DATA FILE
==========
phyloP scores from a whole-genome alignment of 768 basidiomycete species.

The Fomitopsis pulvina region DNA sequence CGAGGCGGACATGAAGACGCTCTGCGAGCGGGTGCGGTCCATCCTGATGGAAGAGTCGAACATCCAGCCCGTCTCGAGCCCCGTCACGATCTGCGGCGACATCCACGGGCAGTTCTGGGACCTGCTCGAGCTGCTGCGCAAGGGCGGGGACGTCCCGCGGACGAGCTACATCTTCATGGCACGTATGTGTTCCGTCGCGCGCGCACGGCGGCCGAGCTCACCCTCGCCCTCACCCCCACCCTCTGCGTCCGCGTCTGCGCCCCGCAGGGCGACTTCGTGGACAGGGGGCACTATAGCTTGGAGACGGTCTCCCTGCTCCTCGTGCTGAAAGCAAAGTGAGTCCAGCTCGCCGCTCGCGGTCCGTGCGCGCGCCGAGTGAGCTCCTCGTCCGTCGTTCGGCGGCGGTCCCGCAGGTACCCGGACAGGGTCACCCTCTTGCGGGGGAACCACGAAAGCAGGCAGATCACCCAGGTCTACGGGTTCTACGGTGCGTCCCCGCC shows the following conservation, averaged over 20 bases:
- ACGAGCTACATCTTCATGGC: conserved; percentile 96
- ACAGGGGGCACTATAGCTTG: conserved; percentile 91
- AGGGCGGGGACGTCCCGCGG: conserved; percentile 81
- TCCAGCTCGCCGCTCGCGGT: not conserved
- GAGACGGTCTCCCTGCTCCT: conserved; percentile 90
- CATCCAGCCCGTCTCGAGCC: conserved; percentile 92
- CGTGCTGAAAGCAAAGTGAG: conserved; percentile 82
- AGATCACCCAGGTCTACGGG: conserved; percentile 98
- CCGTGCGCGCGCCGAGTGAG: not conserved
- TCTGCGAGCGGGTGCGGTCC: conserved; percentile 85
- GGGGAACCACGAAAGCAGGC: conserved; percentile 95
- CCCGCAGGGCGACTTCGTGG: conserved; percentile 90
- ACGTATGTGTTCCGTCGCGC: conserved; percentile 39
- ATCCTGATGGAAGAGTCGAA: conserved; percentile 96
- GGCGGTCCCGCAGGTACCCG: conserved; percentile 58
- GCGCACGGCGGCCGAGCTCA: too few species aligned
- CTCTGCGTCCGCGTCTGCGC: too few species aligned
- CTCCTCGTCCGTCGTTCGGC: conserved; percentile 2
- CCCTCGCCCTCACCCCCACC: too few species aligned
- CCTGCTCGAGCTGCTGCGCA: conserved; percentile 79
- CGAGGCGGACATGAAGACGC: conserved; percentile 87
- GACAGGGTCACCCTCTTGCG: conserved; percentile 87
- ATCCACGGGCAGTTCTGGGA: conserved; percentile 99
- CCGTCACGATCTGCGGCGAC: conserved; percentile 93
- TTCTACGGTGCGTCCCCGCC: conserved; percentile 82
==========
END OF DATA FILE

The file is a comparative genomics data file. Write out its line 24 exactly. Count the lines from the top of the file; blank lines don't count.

- GACAGGGTCACCCTCTTGCG: conserved; percentile 87